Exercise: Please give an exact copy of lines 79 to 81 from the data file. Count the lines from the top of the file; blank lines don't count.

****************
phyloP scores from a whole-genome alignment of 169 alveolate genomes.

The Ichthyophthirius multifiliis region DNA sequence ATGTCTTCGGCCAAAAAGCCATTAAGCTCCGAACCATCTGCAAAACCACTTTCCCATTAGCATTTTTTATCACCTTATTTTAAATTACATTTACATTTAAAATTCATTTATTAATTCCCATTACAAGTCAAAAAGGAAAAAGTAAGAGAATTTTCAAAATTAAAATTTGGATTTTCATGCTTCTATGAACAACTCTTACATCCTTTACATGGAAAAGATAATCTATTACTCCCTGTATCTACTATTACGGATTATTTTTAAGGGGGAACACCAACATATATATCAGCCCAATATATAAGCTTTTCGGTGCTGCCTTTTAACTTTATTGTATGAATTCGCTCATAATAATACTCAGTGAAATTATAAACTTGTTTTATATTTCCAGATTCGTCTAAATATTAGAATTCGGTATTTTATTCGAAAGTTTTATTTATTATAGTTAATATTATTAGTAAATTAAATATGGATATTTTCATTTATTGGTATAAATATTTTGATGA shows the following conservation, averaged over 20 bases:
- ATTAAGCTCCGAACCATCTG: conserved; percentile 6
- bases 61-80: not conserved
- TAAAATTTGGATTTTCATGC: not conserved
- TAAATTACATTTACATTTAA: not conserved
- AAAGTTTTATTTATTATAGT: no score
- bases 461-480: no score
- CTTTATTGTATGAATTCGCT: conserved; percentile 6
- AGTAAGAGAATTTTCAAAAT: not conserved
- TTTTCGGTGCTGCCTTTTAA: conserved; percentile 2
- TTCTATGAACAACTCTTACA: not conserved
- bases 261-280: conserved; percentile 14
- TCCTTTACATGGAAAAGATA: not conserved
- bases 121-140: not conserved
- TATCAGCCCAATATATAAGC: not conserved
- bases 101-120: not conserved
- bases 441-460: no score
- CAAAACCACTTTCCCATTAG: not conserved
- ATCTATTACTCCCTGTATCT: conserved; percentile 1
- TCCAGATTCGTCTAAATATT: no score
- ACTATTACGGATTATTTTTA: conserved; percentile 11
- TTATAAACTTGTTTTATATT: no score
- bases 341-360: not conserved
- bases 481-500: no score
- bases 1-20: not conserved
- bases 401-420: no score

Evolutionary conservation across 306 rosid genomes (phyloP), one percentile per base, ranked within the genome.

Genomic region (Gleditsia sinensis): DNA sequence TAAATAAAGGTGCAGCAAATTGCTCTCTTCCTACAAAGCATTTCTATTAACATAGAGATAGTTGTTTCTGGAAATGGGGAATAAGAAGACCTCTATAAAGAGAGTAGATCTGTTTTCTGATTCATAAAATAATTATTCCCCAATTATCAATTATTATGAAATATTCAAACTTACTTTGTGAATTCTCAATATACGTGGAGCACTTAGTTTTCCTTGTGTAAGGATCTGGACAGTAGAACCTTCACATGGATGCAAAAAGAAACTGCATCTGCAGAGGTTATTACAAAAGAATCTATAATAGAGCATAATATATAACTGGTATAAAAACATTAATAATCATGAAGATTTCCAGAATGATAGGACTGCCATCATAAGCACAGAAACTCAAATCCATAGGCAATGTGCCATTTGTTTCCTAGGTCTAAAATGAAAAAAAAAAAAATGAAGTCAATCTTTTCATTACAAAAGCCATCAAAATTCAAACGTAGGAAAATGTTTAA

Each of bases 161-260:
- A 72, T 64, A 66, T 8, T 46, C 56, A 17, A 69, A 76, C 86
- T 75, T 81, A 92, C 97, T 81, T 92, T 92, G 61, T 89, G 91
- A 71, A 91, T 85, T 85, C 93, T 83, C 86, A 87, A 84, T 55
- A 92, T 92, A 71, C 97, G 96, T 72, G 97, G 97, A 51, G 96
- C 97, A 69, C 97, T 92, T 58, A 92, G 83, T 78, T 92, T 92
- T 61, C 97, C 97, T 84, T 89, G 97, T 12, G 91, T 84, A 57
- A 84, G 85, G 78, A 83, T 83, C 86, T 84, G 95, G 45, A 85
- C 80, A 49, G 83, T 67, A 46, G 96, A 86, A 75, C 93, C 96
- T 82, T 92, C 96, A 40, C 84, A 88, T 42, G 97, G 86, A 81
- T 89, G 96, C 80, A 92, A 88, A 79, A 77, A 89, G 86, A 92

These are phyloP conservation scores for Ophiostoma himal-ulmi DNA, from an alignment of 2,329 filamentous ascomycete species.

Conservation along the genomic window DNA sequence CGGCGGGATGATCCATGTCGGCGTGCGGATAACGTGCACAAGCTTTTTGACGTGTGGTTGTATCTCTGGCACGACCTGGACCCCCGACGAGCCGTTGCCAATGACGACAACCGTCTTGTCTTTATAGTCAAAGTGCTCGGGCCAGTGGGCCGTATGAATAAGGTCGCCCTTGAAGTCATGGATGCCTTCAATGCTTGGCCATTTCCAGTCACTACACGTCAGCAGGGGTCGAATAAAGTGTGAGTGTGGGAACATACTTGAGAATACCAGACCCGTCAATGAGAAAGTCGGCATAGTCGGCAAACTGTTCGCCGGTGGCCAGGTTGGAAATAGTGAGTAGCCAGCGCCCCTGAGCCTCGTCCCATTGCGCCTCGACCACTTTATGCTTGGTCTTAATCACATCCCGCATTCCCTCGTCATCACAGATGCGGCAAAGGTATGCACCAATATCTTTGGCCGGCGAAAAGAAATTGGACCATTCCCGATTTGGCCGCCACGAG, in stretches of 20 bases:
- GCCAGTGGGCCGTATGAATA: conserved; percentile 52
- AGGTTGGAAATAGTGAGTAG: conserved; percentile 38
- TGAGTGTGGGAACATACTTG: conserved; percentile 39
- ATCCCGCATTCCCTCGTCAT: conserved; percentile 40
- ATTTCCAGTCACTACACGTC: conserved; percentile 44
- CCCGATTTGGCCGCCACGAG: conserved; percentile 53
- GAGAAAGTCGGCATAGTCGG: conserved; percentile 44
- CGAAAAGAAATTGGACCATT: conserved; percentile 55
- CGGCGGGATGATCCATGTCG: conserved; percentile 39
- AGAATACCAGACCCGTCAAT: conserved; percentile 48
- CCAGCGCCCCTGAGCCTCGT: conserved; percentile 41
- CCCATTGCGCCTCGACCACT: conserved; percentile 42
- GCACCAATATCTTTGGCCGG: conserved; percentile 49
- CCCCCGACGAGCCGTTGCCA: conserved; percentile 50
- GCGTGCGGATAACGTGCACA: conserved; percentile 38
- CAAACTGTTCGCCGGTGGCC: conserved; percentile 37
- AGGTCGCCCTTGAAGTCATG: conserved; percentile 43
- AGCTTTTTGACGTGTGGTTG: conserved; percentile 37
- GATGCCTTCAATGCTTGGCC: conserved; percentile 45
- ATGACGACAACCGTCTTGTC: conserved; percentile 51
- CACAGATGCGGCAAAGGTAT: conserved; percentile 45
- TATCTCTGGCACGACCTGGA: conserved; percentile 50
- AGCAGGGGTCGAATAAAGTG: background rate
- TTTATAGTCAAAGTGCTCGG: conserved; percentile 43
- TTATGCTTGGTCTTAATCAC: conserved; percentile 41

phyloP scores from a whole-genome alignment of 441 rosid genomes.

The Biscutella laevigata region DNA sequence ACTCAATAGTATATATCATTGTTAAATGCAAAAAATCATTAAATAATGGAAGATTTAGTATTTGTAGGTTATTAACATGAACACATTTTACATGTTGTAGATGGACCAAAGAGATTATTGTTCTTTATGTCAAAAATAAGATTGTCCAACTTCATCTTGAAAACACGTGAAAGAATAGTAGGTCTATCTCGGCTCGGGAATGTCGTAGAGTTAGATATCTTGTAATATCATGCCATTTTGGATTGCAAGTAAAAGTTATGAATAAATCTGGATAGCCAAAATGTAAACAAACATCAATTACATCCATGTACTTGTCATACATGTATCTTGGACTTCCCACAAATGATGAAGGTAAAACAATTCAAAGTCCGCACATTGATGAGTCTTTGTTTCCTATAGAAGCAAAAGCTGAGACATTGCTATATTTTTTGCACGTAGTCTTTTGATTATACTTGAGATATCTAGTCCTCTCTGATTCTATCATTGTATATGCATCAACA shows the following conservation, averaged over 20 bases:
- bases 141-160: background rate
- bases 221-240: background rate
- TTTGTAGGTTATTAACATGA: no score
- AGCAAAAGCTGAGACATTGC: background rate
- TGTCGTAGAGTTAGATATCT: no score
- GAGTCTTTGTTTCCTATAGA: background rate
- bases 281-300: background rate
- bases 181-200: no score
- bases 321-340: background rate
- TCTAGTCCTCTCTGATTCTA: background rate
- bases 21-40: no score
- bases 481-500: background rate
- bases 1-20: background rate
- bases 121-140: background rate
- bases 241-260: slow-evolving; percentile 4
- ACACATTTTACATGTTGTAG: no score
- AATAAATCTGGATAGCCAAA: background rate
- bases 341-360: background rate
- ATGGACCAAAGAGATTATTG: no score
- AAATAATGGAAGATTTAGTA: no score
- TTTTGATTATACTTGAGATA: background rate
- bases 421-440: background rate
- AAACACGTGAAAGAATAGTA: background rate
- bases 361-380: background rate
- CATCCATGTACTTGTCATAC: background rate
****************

- TCTAGTCCTCTCTGATTCTA: background rate
- bases 21-40: no score
- bases 481-500: background rate